Long overlooked in the solar system of Catholic missions in Southern California — it’s not as famous as its San Juan Capistrano counterpart, as picturesque as the ones in Ventura and Santa Barbara, or as quaint as Mission San Fernando — the San Gabriel Mission had earned a reappraisal in recent years from academics and even putative adversaries, exacerbating the emotions felt in the wake of the inferno.
“There’s an extraordinary history there that we’re only just beginning to appreciate,” said UC Riverside history professor Jennifer Scheper Hughes, who’s part of a research project aiming to recast the study of California’s mission system.
Hughes has taken Mexican conservationists to marvel at the mission and its collection of arts and artifacts, only to see them shake their heads at its shabby upkeep and lack of access to the descendants of the Tongva people who built San Gabriel.
“One literally grabbed my arms by the fingernails and said, ‘It’s a treasure that’s being totally disregarded,’” Hughes said. “I just hope that this most recent incident wakes up the Archdiocese [of Los Angeles] to this.”
Deborah A. Miranda, an English professor at Washington and Lee University in Lexington, Va., is working on a project in which she’s visiting every California mission to “listen” and tell its story. For her, Mission San Gabriel imparts “a sense of fear and fortress. It’s built like a place to keep away the invading hordes.”
A member of the Monterey-based Ohlone Costanoan Esselen Nation, Miranda says many of the indigenous people she has talked to about the San Gabriel Mission fire feel conflicted.
“They feel exultant, and they feel this deep grief,” she said. “These are not positive places. But without them, we don’t have this proof that human beings could do this to other people.”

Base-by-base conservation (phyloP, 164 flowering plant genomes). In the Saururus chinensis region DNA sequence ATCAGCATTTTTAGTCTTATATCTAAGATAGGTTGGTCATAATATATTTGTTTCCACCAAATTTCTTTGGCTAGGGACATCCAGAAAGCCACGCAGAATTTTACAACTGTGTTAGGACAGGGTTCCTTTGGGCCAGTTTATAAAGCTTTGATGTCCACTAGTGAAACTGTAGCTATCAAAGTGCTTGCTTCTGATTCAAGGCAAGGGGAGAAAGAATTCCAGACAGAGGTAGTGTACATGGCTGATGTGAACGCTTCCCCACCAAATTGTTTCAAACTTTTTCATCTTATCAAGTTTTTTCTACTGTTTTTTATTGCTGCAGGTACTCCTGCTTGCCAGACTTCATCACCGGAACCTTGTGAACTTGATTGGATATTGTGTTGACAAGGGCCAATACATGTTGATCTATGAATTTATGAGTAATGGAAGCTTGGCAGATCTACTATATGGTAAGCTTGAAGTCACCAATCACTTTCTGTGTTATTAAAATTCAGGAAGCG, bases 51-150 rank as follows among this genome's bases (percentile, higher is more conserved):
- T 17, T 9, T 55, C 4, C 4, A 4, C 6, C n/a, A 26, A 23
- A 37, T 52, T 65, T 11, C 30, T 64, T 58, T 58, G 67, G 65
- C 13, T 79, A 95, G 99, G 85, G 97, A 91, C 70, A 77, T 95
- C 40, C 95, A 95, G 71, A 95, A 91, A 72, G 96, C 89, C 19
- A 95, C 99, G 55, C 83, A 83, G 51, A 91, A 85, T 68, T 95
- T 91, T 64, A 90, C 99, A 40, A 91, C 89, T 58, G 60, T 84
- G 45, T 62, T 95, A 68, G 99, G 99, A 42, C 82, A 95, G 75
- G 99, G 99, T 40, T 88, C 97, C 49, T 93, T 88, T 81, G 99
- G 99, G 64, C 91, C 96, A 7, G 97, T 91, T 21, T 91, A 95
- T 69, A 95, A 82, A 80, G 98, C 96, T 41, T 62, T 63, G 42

Carribean Fragoza, 39, co-director of South El Monte Arts Posse, said she grew up in the San Gabriel Valley thinking “that the mission was some great thing that everyone admired. But as I learned more about it, the more disenchanted I became with it.”
She’s no longer so fond of it, save for the story of the Tongva medicine woman Toypurina. In 1785, Spanish authorities arrested Toypurina just as she was about to lead an insurrection against Mission San Gabriel. Murals in her honor now dot Southern California, although none are near the mission.
“She really became a symbol that represented that resistance was possible,” said Fragoza, who included Toypurina’s story in a recently published collection of essays about El Monte that she co-edited. “She represents the stories that don’t get told.”
Fragoza hoped the fire might inspire a moment of reckoning for anyone connected to the mission, “because there’s still a lot of people who love it.”
That spirit of having roots was the theme for the 7 a.m. Mass held in San Gabriel’s chapel by Pastor John Molyneux. The Gospel for the day: the Parable of the Sower, in which Jesus taught disciples the importance of planting seeds in good soil so they would root well and yield their bounty by a hundredfold.
“Some of us are sad,” Molyneux told parishioners, who were still struggling to adapt to the other recent disaster in their lives: the coronavirus.
Masses had restarted just a couple of weeks ago and remain capped at 100. Masks are mandatory, and the musical director pleaded with churchgoers to “sing silently.” They sat in every other pew; to their side, the marble floors were marked with blue tape every six feet so people could practice social distancing during the Eucharist.
“Some of us are grieving,” Molyneux preached. “Some of us are angry. These are the right emotions for you today. However … we gather as resurrected people.”
In a couple of hours, Los Angeles Archbishop José Gómez would lead a special Mass. But now, Molyneux wanted to remind his flock of the mission’s building material.
“Adobe gets stronger after intense heat,” he said with a wearied smile. “I love that image. We’ll come out of this stronger.”